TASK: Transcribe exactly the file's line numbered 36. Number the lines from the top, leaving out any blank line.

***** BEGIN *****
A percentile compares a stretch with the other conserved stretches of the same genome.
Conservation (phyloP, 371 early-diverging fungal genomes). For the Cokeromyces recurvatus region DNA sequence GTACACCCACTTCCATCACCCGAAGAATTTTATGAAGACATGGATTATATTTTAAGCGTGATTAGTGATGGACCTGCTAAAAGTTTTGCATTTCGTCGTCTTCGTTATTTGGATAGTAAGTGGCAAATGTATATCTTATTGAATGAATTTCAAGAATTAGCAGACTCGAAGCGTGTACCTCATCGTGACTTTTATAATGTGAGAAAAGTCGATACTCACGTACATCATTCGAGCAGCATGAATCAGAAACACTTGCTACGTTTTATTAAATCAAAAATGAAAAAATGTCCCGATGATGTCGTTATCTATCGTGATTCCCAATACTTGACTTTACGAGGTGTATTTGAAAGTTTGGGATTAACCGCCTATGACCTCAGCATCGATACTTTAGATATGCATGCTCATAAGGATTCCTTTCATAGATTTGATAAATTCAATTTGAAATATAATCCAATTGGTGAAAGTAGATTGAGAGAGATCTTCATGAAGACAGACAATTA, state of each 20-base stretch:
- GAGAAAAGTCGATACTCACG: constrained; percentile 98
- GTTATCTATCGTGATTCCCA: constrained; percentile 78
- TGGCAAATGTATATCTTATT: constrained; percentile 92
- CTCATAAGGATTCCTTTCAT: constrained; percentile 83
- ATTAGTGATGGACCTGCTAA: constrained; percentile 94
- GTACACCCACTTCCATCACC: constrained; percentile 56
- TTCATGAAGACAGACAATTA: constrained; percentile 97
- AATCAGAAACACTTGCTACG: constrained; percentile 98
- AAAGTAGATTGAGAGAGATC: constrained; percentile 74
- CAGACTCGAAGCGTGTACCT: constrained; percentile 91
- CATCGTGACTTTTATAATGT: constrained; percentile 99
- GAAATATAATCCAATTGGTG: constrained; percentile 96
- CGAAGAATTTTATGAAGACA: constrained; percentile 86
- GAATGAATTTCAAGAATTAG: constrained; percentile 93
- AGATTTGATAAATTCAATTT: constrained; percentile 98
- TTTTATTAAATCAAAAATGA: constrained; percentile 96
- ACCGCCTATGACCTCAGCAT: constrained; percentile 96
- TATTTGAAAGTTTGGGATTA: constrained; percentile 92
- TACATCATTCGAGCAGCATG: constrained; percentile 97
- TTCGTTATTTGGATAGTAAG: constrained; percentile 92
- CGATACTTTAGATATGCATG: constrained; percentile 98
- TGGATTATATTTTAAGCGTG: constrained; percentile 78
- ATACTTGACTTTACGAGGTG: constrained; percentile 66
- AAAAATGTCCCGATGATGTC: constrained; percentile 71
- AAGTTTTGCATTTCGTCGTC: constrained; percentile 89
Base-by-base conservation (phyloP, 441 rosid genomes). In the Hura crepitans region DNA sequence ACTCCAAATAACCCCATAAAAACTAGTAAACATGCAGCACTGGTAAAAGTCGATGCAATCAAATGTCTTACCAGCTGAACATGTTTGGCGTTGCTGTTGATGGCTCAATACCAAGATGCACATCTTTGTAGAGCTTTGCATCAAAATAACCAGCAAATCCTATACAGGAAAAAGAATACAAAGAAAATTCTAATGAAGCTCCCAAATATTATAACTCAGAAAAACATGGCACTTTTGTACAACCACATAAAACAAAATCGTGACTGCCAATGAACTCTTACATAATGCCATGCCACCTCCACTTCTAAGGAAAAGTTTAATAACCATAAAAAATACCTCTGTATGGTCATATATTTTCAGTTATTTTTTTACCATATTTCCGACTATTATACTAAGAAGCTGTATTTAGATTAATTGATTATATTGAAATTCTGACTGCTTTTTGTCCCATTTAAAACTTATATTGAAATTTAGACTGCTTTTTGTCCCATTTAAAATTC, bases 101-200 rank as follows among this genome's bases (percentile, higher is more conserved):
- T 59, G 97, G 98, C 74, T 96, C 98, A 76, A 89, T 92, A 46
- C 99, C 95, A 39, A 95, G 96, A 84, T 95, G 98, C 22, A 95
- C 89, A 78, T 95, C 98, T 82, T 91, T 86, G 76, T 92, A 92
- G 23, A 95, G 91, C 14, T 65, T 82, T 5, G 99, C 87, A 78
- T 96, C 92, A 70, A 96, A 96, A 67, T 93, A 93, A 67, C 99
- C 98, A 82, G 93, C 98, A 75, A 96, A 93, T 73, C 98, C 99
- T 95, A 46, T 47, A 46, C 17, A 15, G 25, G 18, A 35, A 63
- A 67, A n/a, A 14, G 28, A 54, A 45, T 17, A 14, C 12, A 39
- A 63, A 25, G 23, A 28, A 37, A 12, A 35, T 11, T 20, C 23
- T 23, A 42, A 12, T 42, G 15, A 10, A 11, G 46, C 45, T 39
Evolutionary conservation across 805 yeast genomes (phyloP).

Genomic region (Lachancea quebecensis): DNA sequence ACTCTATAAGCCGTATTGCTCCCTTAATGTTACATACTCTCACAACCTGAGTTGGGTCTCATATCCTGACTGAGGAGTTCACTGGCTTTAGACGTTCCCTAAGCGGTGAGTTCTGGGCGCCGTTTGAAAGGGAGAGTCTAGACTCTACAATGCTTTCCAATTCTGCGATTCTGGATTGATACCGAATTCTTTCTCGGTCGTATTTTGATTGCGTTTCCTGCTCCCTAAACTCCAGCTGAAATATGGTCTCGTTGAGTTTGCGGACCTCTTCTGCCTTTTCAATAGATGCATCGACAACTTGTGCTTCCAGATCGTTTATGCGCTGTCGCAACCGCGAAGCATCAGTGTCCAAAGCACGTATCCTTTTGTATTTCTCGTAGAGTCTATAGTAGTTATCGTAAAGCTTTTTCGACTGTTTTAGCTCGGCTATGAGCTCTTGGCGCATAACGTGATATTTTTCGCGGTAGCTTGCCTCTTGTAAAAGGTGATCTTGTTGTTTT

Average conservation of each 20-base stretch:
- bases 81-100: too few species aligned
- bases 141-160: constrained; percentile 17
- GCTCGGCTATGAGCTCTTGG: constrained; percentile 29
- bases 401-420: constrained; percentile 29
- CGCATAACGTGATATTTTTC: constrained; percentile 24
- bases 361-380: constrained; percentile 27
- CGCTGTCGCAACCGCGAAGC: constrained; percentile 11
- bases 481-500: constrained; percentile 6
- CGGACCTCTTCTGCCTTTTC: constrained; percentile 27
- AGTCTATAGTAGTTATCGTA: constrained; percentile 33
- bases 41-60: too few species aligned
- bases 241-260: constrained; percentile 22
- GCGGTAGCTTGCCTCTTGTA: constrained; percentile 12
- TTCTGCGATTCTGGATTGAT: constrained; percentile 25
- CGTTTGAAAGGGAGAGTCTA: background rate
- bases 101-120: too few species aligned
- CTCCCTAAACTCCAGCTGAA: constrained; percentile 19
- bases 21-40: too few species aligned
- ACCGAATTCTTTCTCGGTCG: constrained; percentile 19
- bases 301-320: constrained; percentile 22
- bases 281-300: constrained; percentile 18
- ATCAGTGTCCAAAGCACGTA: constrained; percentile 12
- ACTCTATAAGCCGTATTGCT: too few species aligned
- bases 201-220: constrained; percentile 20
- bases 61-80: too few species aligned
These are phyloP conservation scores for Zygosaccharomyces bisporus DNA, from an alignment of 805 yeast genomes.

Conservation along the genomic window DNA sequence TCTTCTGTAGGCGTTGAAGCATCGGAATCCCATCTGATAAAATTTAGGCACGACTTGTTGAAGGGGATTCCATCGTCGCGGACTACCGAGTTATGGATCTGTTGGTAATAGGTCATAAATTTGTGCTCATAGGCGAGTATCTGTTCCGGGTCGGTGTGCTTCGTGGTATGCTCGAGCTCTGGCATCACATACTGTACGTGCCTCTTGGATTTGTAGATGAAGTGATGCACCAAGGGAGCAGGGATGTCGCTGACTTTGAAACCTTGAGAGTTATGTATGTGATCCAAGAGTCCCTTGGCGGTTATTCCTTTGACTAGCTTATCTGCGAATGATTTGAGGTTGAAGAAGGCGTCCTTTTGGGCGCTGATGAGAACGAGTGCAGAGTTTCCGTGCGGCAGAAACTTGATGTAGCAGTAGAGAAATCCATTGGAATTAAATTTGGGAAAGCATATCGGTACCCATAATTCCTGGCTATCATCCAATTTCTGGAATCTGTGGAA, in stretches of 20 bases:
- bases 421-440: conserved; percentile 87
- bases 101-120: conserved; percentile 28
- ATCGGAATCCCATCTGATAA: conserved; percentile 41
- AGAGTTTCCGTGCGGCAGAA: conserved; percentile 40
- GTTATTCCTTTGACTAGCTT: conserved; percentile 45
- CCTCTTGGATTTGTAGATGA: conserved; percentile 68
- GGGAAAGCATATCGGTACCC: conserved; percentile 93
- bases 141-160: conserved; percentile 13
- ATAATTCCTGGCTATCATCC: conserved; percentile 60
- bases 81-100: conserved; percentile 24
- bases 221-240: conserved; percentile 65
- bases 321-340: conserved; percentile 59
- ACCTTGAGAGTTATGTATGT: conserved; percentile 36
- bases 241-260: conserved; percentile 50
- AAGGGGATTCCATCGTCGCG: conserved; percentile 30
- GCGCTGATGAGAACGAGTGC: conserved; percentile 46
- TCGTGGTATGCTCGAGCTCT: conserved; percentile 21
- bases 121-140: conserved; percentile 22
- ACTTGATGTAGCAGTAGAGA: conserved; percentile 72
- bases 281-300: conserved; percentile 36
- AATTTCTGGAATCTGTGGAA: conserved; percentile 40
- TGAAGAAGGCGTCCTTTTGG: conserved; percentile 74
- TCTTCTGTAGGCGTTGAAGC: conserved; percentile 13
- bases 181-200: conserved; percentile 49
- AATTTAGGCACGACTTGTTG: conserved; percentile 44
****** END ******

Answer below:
- A 67, A n/a, A 14, G 28, A 54, A 45, T 17, A 14, C 12, A 39